Development & Education

Journalism soldiers on in Pakistan despite obvious dangers

Player utilities

Listen to the story.

Pakistani journalism students study in the country's tribal regions, where the Taliban is strongest. (Photo by the Central Intelligence Agency via Wikimedia Commons.)

For the second year in a row, Reporters Without Borders has named Pakistan the most dangerous country in the world for journalists.

Eleven reporters were killed there last year — among the latest, 43-year-old Mukarram Khan Aatif, a highly respected veteran reporter for the Voice of America’s Pashto language radio. He was killed while he prayed at a mosque near his home.

The Pakistan Taliban claimed responsibility, saying, “We have been warning him to stop his propaganda against us in the foreign media.”

Lawrence Pintak, dean of the Edward R. Murrow College of Communication at Washington State University, is advising journalism students at four universities in Pakistan’s tribal regions, where the Taliban is strongest.

A professor at one of the universities told him, “we need to include conflict safety training in our curriculum,” because students face roadside bombs and Taliban threats while on class assignments, and professors are killed and kidnapped. Campus radio stations are visited regularly by military intelligence and numerous journalists have been threatened, beaten or killed for their work.

Even with the dangers, Pintak said journalism is flourishing in the region, with many men and women signing up for the programs.

Pintak said young Pakistanis are pursuing journalism, “because they want to have a voice. Journalism is another way for them to impact their communities and their country.”

Students have been given radio stations, in part, through USAID, which trains student journalists and act as a force to counter Mullah Radio, extremist pro-Taliban and Sharia law broadcasts.

In both urban and rural tribal areas, Pintak said access to news is thriving. There's also increased opportunities for women.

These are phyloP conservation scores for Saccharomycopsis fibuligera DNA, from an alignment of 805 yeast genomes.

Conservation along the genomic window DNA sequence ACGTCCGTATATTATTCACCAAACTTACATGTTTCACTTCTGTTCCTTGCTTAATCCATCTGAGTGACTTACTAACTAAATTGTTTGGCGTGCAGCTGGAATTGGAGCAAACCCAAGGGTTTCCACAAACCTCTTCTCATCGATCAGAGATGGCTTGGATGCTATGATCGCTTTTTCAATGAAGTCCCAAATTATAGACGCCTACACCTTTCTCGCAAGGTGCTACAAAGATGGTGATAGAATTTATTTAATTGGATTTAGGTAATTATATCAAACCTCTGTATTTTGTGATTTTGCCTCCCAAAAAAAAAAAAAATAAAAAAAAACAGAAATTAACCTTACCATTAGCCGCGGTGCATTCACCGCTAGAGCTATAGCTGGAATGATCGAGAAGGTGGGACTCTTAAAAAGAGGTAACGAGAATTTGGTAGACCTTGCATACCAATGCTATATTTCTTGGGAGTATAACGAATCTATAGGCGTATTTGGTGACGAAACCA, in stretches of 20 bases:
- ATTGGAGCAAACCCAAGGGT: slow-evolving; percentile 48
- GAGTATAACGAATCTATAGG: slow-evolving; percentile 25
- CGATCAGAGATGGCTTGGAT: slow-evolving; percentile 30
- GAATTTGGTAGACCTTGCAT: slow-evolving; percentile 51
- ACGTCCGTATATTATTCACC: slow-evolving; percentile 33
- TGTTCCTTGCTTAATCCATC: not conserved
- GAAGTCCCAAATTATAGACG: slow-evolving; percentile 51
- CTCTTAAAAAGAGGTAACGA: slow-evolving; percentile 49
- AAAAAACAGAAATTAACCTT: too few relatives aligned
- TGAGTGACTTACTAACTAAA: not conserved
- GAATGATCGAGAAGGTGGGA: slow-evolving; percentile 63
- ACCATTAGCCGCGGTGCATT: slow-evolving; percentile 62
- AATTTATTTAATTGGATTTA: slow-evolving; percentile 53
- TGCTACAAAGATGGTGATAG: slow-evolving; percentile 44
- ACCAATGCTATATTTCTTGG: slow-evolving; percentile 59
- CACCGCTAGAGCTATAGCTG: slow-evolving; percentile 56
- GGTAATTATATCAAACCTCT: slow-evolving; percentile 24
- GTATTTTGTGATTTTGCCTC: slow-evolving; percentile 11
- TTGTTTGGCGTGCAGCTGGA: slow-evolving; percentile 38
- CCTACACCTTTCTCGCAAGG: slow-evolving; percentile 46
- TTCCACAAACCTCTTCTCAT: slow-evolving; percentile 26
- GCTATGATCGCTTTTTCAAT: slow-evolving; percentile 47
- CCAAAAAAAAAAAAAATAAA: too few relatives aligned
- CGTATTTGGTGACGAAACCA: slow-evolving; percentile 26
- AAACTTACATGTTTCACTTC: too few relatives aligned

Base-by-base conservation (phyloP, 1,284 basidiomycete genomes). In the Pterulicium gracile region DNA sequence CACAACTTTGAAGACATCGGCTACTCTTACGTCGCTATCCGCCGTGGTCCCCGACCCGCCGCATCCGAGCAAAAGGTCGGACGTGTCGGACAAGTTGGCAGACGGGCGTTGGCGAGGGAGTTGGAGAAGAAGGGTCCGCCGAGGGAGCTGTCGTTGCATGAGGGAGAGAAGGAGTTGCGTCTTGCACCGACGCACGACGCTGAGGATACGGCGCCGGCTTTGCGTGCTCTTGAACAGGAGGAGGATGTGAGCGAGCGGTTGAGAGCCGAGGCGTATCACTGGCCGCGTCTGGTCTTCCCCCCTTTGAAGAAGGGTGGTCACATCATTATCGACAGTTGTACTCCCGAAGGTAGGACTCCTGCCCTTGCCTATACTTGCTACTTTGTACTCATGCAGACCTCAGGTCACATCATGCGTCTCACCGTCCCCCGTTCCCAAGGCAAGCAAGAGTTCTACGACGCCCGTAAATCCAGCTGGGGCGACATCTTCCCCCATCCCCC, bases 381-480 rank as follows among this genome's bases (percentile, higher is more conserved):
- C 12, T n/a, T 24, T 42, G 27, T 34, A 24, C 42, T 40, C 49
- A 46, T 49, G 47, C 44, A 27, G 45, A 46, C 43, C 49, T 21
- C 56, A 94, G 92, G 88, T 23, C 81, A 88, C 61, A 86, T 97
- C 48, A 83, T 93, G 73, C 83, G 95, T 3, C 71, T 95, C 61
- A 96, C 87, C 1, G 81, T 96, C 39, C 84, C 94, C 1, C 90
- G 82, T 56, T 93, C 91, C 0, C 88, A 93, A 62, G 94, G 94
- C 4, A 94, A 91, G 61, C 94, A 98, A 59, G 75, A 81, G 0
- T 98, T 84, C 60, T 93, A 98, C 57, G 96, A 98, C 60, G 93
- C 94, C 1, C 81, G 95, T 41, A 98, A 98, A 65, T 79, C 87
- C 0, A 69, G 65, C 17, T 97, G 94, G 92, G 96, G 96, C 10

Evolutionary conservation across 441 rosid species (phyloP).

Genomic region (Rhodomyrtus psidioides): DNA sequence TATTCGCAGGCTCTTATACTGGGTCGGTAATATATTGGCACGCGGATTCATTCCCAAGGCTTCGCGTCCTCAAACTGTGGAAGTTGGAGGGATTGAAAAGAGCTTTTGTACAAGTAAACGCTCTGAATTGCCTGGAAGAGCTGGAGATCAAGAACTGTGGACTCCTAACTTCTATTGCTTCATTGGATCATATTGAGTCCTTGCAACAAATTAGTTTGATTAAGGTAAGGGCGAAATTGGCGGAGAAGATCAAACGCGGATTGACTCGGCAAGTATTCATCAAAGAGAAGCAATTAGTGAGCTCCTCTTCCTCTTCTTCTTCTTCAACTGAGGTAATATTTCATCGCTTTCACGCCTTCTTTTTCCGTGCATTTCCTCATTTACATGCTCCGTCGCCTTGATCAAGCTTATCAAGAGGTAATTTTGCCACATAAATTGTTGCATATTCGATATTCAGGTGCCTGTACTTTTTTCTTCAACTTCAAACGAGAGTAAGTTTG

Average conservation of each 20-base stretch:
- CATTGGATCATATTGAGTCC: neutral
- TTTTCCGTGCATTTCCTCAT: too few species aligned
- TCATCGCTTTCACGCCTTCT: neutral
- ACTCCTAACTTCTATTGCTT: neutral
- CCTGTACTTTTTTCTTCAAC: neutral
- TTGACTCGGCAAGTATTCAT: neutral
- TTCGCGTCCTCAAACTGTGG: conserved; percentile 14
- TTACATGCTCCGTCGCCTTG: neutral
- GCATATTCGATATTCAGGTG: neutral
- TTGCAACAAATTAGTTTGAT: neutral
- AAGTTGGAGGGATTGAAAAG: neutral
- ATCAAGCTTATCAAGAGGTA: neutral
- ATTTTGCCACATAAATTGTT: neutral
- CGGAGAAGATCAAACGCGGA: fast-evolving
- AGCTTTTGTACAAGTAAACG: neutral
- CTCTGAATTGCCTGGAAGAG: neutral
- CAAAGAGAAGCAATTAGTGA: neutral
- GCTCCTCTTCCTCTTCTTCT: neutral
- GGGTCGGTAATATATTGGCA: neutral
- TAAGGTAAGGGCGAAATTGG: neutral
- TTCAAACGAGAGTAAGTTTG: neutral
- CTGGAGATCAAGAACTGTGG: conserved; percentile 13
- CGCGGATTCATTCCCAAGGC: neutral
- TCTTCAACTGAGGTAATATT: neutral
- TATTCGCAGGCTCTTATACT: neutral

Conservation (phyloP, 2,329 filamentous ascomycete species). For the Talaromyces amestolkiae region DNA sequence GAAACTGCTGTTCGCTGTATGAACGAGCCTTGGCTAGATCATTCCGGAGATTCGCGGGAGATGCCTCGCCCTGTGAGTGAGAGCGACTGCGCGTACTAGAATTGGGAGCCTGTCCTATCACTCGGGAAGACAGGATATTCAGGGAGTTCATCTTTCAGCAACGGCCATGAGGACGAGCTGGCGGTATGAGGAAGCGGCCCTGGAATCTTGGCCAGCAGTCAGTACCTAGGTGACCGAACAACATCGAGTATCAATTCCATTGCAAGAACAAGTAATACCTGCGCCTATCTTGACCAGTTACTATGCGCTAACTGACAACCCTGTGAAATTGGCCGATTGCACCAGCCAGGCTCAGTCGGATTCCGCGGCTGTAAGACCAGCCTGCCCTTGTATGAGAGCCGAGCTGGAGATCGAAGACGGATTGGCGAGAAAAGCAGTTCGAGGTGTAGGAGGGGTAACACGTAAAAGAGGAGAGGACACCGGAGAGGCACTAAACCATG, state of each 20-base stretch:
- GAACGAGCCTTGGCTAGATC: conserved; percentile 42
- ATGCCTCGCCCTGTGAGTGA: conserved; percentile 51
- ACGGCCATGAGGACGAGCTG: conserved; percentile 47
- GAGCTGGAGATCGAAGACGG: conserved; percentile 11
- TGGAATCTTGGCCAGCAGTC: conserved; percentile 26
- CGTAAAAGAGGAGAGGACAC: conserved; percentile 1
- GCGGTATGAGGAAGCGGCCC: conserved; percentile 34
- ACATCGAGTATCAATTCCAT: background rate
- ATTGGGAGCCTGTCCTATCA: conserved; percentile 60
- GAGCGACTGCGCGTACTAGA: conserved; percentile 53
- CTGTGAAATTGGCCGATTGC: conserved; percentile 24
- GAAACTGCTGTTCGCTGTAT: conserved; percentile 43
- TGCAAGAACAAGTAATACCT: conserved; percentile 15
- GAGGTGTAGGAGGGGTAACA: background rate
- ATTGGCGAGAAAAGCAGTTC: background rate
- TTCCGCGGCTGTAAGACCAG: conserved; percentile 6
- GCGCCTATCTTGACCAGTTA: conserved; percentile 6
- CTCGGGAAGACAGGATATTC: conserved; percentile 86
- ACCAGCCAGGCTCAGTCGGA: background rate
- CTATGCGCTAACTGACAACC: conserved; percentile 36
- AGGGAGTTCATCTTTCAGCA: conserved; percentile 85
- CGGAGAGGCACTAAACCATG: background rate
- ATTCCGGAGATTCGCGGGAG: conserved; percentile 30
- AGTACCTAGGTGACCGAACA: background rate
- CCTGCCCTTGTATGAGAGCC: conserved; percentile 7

"The one difference is that the male students may go off to do an internship at a major news organizaton, and, in many cases, the familes don't want the women to leave," he said.

Female students are encouraged to do their internships in the campus radio stations if their families do not want them traveling to the cities.

Their families have reason to fear large cities, as many journalists who have been killed in Pakistan were killed in Karachi and Islamabad. A senior journalist told Pintak a number of journalists in Karachi have been receiving threats.

“Some choose to stay quiet over the matter, but I know of at least four other journalists, some of them who work for the local media, who have also received similar threats from the Taliban,” he said.

Journalists in Pakistan face a number of obstacles and great opposition from the military, extremists and the Taliban.

According to the Express Tribune, Ashraf Khan, a leading Pakistani journalist working for the Associated Press, was recently warned by the Taliban to stop working for the  "infidel" media and to stop his "anti-Islam" activities. He received a handwritten letter from the from chief of the Taliban's Karachi organization, saying the Taliban were watching his every move. Threats like these are not uncommon for journalists in the area.

However, despite the warnings and evident danger, Pakistani journalists continue their work.

"They are giving young men and women the skills of journalism and they are trying to inculcate the ethics and legacy of journalism. At the end of the day, those ethics, that legacy, really is a 180-degree counter to what the Taliban and the other militants are trying to do through their communications medium," Pintak said.

“Pakistani journalism is incredibly vibrant, every political view point is reflected in the media. But the government itself is divided between civilian and military leadership, and journalists are in the middle of that battle too, meaning that journalists are as likely to be threatened or killed by the Taliban as they are by the Pakistani military.”

Pintak said meeting journalism professors from the region put his problems as the head of a journalism school in perspective.

“While we worry about budget cuts, they are literally putting their lives on the line for journalism education, and that’s a very inspiring thing,” he said. "They have students who are cutting up old newspapers and magazines to paste together a newspaper. They're teaching online journalism without computers. When they saw what else we could do, they couldn't suck up enough information."

Pakistan is set to have its first ever journalism awards March 28, in collaboration with the leading press clubs across the country.

The Agahi Awards will hand out accolades in 15 different categories, including business, economy, conflict, corruption, crime, education, infotainment, the connection between water, energy and food security, gender and governance.

In addition, to creating more awareness of social issues, the categories of human rights, interfaith, judiciary, media ethics, terrorism and extremism have also been included. The goal of the awards is to imporove the state of journalism in Pakistan.

Related Stories